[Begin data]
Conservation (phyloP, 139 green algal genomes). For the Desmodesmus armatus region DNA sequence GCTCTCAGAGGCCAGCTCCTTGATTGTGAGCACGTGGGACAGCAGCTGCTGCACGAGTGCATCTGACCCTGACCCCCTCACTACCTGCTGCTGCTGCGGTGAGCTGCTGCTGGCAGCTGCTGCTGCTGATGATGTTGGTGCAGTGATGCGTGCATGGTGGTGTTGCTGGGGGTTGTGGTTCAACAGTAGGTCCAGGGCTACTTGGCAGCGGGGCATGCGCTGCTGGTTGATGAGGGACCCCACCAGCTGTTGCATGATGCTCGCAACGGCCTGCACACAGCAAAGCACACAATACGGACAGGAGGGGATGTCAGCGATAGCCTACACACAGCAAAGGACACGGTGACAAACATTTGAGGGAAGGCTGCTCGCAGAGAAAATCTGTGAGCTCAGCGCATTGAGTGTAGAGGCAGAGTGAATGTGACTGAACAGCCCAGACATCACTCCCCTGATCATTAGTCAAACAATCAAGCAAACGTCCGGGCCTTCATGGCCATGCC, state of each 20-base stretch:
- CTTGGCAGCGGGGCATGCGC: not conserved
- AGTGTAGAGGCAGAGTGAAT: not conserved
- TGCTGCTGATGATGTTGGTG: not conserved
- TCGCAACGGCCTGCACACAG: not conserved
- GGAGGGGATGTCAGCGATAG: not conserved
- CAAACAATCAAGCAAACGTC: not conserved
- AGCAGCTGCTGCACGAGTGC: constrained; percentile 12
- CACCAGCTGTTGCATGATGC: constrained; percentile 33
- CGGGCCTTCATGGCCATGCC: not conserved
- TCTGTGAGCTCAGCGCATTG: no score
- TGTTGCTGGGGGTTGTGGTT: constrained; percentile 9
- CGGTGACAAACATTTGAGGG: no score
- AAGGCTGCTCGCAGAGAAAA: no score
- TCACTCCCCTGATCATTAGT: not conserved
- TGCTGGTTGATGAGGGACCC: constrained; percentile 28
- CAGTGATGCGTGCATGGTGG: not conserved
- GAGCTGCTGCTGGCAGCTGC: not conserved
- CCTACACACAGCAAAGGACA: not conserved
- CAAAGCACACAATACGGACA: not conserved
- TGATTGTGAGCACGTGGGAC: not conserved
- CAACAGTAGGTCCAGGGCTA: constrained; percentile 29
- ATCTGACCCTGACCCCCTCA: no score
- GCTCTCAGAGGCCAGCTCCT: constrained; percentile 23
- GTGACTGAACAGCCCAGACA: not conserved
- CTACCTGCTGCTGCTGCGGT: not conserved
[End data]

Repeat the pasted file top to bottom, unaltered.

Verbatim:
Conservation (phyloP, 139 green algal genomes). For the Desmodesmus armatus region DNA sequence GCTCTCAGAGGCCAGCTCCTTGATTGTGAGCACGTGGGACAGCAGCTGCTGCACGAGTGCATCTGACCCTGACCCCCTCACTACCTGCTGCTGCTGCGGTGAGCTGCTGCTGGCAGCTGCTGCTGCTGATGATGTTGGTGCAGTGATGCGTGCATGGTGGTGTTGCTGGGGGTTGTGGTTCAACAGTAGGTCCAGGGCTACTTGGCAGCGGGGCATGCGCTGCTGGTTGATGAGGGACCCCACCAGCTGTTGCATGATGCTCGCAACGGCCTGCACACAGCAAAGCACACAATACGGACAGGAGGGGATGTCAGCGATAGCCTACACACAGCAAAGGACACGGTGACAAACATTTGAGGGAAGGCTGCTCGCAGAGAAAATCTGTGAGCTCAGCGCATTGAGTGTAGAGGCAGAGTGAATGTGACTGAACAGCCCAGACATCACTCCCCTGATCATTAGTCAAACAATCAAGCAAACGTCCGGGCCTTCATGGCCATGCC, state of each 20-base stretch:
- CTTGGCAGCGGGGCATGCGC: not conserved
- AGTGTAGAGGCAGAGTGAAT: not conserved
- TGCTGCTGATGATGTTGGTG: not conserved
- TCGCAACGGCCTGCACACAG: not conserved
- GGAGGGGATGTCAGCGATAG: not conserved
- CAAACAATCAAGCAAACGTC: not conserved
- AGCAGCTGCTGCACGAGTGC: constrained; percentile 12
- CACCAGCTGTTGCATGATGC: constrained; percentile 33
- CGGGCCTTCATGGCCATGCC: not conserved
- TCTGTGAGCTCAGCGCATTG: no score
- TGTTGCTGGGGGTTGTGGTT: constrained; percentile 9
- CGGTGACAAACATTTGAGGG: no score
- AAGGCTGCTCGCAGAGAAAA: no score
- TCACTCCCCTGATCATTAGT: not conserved
- TGCTGGTTGATGAGGGACCC: constrained; percentile 28
- CAGTGATGCGTGCATGGTGG: not conserved
- GAGCTGCTGCTGGCAGCTGC: not conserved
- CCTACACACAGCAAAGGACA: not conserved
- CAAAGCACACAATACGGACA: not conserved
- TGATTGTGAGCACGTGGGAC: not conserved
- CAACAGTAGGTCCAGGGCTA: constrained; percentile 29
- ATCTGACCCTGACCCCCTCA: no score
- GCTCTCAGAGGCCAGCTCCT: constrained; percentile 23
- GTGACTGAACAGCCCAGACA: not conserved
- CTACCTGCTGCTGCTGCGGT: not conserved